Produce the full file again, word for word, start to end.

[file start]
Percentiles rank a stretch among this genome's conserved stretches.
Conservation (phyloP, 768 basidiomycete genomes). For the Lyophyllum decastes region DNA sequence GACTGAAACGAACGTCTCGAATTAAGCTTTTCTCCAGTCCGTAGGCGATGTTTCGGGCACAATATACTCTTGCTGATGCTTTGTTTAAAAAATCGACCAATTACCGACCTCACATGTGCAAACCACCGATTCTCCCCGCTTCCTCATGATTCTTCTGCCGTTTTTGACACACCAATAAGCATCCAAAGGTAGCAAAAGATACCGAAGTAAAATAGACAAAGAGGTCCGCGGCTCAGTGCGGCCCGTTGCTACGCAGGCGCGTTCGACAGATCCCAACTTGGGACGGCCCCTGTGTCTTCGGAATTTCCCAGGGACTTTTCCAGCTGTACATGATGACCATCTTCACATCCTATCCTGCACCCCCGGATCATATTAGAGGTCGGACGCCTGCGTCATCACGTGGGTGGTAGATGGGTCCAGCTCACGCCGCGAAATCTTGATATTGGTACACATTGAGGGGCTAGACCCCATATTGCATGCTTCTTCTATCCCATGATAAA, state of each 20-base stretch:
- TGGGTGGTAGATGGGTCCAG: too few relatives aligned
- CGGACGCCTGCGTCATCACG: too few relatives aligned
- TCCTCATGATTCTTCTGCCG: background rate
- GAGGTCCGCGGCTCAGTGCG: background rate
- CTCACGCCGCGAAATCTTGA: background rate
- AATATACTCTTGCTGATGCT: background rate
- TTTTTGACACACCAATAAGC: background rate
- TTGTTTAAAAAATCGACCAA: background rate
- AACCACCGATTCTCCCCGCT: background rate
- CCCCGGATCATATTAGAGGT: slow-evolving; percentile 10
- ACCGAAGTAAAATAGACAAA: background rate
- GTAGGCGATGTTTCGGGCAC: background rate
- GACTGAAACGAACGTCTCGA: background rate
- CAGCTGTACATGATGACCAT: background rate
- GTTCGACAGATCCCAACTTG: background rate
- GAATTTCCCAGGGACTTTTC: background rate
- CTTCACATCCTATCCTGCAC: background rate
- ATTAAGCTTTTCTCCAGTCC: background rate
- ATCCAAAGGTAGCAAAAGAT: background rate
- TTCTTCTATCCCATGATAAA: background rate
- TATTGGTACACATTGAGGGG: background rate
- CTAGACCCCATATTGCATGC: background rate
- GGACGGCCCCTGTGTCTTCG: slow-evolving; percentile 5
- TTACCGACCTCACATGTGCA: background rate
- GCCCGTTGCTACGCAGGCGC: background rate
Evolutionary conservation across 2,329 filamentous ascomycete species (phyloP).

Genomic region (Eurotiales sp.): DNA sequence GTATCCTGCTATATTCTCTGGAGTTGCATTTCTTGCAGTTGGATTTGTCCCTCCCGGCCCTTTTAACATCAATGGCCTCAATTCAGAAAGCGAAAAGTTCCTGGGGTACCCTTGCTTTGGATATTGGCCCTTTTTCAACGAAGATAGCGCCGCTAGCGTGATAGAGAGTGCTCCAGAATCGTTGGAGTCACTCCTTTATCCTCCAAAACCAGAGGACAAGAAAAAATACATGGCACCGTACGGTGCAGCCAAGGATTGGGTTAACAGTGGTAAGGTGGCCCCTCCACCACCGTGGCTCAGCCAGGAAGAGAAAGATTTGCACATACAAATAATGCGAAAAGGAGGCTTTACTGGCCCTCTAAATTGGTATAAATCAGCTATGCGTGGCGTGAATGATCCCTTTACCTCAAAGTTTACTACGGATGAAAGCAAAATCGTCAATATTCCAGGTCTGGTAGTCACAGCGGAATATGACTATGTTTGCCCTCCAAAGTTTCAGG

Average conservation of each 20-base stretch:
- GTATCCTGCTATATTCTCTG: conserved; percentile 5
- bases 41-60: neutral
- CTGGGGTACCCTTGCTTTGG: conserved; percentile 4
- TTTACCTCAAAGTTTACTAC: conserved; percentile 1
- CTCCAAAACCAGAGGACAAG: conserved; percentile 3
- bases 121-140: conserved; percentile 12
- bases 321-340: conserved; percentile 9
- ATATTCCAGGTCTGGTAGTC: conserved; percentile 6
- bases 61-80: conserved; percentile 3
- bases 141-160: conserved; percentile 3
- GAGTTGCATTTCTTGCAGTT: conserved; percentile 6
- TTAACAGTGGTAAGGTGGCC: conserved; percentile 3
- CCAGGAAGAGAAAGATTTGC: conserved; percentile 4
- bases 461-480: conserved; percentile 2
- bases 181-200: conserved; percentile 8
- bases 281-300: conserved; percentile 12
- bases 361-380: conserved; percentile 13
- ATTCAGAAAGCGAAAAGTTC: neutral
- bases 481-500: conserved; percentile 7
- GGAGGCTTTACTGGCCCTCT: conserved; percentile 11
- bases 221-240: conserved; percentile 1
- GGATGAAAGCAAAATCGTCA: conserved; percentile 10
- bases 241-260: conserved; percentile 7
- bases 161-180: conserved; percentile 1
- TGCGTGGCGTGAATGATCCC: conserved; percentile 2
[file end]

Percentiles rank a stretch among this genome's conserved stretches.
Conservation (phyloP, 768 basidiomycete genomes). For the Lyophyllum decastes region DNA sequence GACTGAAACGAACGTCTCGAATTAAGCTTTTCTCCAGTCCGTAGGCGATGTTTCGGGCACAATATACTCTTGCTGATGCTTTGTTTAAAAAATCGACCAATTACCGACCTCACATGTGCAAACCACCGATTCTCCCCGCTTCCTCATGATTCTTCTGCCGTTTTTGACACACCAATAAGCATCCAAAGGTAGCAAAAGATACCGAAGTAAAATAGACAAAGAGGTCCGCGGCTCAGTGCGGCCCGTTGCTACGCAGGCGCGTTCGACAGATCCCAACTTGGGACGGCCCCTGTGTCTTCGGAATTTCCCAGGGACTTTTCCAGCTGTACATGATGACCATCTTCACATCCTATCCTGCACCCCCGGATCATATTAGAGGTCGGACGCCTGCGTCATCACGTGGGTGGTAGATGGGTCCAGCTCACGCCGCGAAATCTTGATATTGGTACACATTGAGGGGCTAGACCCCATATTGCATGCTTCTTCTATCCCATGATAAA, state of each 20-base stretch:
- TGGGTGGTAGATGGGTCCAG: too few relatives aligned
- CGGACGCCTGCGTCATCACG: too few relatives aligned
- TCCTCATGATTCTTCTGCCG: background rate
- GAGGTCCGCGGCTCAGTGCG: background rate
- CTCACGCCGCGAAATCTTGA: background rate
- AATATACTCTTGCTGATGCT: background rate
- TTTTTGACACACCAATAAGC: background rate
- TTGTTTAAAAAATCGACCAA: background rate
- AACCACCGATTCTCCCCGCT: background rate
- CCCCGGATCATATTAGAGGT: slow-evolving; percentile 10
- ACCGAAGTAAAATAGACAAA: background rate
- GTAGGCGATGTTTCGGGCAC: background rate
- GACTGAAACGAACGTCTCGA: background rate
- CAGCTGTACATGATGACCAT: background rate
- GTTCGACAGATCCCAACTTG: background rate
- GAATTTCCCAGGGACTTTTC: background rate
- CTTCACATCCTATCCTGCAC: background rate
- ATTAAGCTTTTCTCCAGTCC: background rate
- ATCCAAAGGTAGCAAAAGAT: background rate
- TTCTTCTATCCCATGATAAA: background rate
- TATTGGTACACATTGAGGGG: background rate
- CTAGACCCCATATTGCATGC: background rate
- GGACGGCCCCTGTGTCTTCG: slow-evolving; percentile 5
- TTACCGACCTCACATGTGCA: background rate
- GCCCGTTGCTACGCAGGCGC: background rate
Evolutionary conservation across 2,329 filamentous ascomycete species (phyloP).

Genomic region (Eurotiales sp.): DNA sequence GTATCCTGCTATATTCTCTGGAGTTGCATTTCTTGCAGTTGGATTTGTCCCTCCCGGCCCTTTTAACATCAATGGCCTCAATTCAGAAAGCGAAAAGTTCCTGGGGTACCCTTGCTTTGGATATTGGCCCTTTTTCAACGAAGATAGCGCCGCTAGCGTGATAGAGAGTGCTCCAGAATCGTTGGAGTCACTCCTTTATCCTCCAAAACCAGAGGACAAGAAAAAATACATGGCACCGTACGGTGCAGCCAAGGATTGGGTTAACAGTGGTAAGGTGGCCCCTCCACCACCGTGGCTCAGCCAGGAAGAGAAAGATTTGCACATACAAATAATGCGAAAAGGAGGCTTTACTGGCCCTCTAAATTGGTATAAATCAGCTATGCGTGGCGTGAATGATCCCTTTACCTCAAAGTTTACTACGGATGAAAGCAAAATCGTCAATATTCCAGGTCTGGTAGTCACAGCGGAATATGACTATGTTTGCCCTCCAAAGTTTCAGG

Average conservation of each 20-base stretch:
- GTATCCTGCTATATTCTCTG: conserved; percentile 5
- bases 41-60: neutral
- CTGGGGTACCCTTGCTTTGG: conserved; percentile 4
- TTTACCTCAAAGTTTACTAC: conserved; percentile 1
- CTCCAAAACCAGAGGACAAG: conserved; percentile 3
- bases 121-140: conserved; percentile 12
- bases 321-340: conserved; percentile 9
- ATATTCCAGGTCTGGTAGTC: conserved; percentile 6
- bases 61-80: conserved; percentile 3
- bases 141-160: conserved; percentile 3
- GAGTTGCATTTCTTGCAGTT: conserved; percentile 6
- TTAACAGTGGTAAGGTGGCC: conserved; percentile 3
- CCAGGAAGAGAAAGATTTGC: conserved; percentile 4
- bases 461-480: conserved; percentile 2
- bases 181-200: conserved; percentile 8
- bases 281-300: conserved; percentile 12
- bases 361-380: conserved; percentile 13
- ATTCAGAAAGCGAAAAGTTC: neutral
- bases 481-500: conserved; percentile 7
- GGAGGCTTTACTGGCCCTCT: conserved; percentile 11
- bases 221-240: conserved; percentile 1
- GGATGAAAGCAAAATCGTCA: conserved; percentile 10
- bases 241-260: conserved; percentile 7
- bases 161-180: conserved; percentile 1
- TGCGTGGCGTGAATGATCCC: conserved; percentile 2